Deep sense of sadness in case of clinically dead pregnant woman

ANALYSIS: High Court judges pay tribute to father and partner for ‘immense courage’

As three judges and 17 lawyers pored over the finer points of constitutional law in recent days, the body of a brain-dead woman in her mid-20s lay quiet and still in a hospital’s intensive care unit. File photograph: Marc O’Sullivan/Collins

As three judges and 17 lawyers pored over the finer points of constitutional law in recent days, the body of a brain-dead woman in her mid-20s lay quiet and still in a hospital’s intensive care unit. File photograph: Marc O’Sullivan/Collins

 

Her father had taken in every word, his eyes locked on the bench, as Mr Justice Nicholas Kearns’s voice filled the otherwise soundless courtroom.

It wasn’t until the final few words, when the decision was confirmed, that he clasped his family members’ hands, closed his eyes and pushed away a tear.

No morally serious person could have watched the horror show that unfolded in the High Court over the past few days and not been struck by the deepest sense of sadness and unease.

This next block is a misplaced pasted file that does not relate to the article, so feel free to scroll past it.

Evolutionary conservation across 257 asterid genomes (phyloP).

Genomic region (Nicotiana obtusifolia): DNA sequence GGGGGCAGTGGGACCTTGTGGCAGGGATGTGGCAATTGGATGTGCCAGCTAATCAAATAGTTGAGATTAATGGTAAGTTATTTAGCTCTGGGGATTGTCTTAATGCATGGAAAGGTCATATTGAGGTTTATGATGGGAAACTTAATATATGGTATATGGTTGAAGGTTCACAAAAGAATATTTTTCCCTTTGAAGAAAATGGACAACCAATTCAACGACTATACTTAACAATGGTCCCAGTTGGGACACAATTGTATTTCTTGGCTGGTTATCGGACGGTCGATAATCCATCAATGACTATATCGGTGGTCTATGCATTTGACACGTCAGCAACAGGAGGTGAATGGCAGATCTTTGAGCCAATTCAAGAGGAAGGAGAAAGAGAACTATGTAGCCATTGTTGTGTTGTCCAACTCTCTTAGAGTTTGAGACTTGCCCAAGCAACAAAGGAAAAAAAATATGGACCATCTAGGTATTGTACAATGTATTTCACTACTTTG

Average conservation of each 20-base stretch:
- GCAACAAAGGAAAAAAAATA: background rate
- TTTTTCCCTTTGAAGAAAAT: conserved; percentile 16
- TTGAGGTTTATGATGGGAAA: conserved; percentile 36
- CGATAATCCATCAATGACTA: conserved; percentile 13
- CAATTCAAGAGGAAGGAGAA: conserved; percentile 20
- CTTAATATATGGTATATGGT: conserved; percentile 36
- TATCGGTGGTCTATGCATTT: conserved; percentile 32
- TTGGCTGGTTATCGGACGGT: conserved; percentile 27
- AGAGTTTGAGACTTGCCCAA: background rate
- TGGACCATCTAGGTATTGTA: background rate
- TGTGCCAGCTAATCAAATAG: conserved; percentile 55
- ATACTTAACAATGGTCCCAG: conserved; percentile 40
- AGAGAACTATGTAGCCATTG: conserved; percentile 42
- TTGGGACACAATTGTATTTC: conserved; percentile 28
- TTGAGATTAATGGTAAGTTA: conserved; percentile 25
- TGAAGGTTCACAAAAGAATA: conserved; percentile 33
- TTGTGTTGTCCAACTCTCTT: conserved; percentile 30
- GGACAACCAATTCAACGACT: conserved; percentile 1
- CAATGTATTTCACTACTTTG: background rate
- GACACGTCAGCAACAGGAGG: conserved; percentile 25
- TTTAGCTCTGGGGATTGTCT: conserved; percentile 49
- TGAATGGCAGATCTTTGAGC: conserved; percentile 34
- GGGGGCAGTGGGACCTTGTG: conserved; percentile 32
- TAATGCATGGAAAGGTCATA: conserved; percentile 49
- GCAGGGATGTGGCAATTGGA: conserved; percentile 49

Sadness at the tragic death of a pregnant young woman. Unease that it was here, in the deserted, echoing walls of the deserted Four Courts at Christmas, that her bereaved and shaken family came to have the State acknowledge that she was dead – and by extension, according to unanimous medical opinion before the court, that the foetus had no realistic chance of survival.

It’s hard to think of a more unsettling case. As three judges and 17 lawyers pored over the finer points of constitutional law in recent days, the body of a brain-dead woman in her mid-20s lay quiet and still in a hospital’s intensive care unit.

Declared brain-dead

She was declared brain-dead three weeks ago; from that point on, one doctor said, she ceased to be a patient and became a corpse.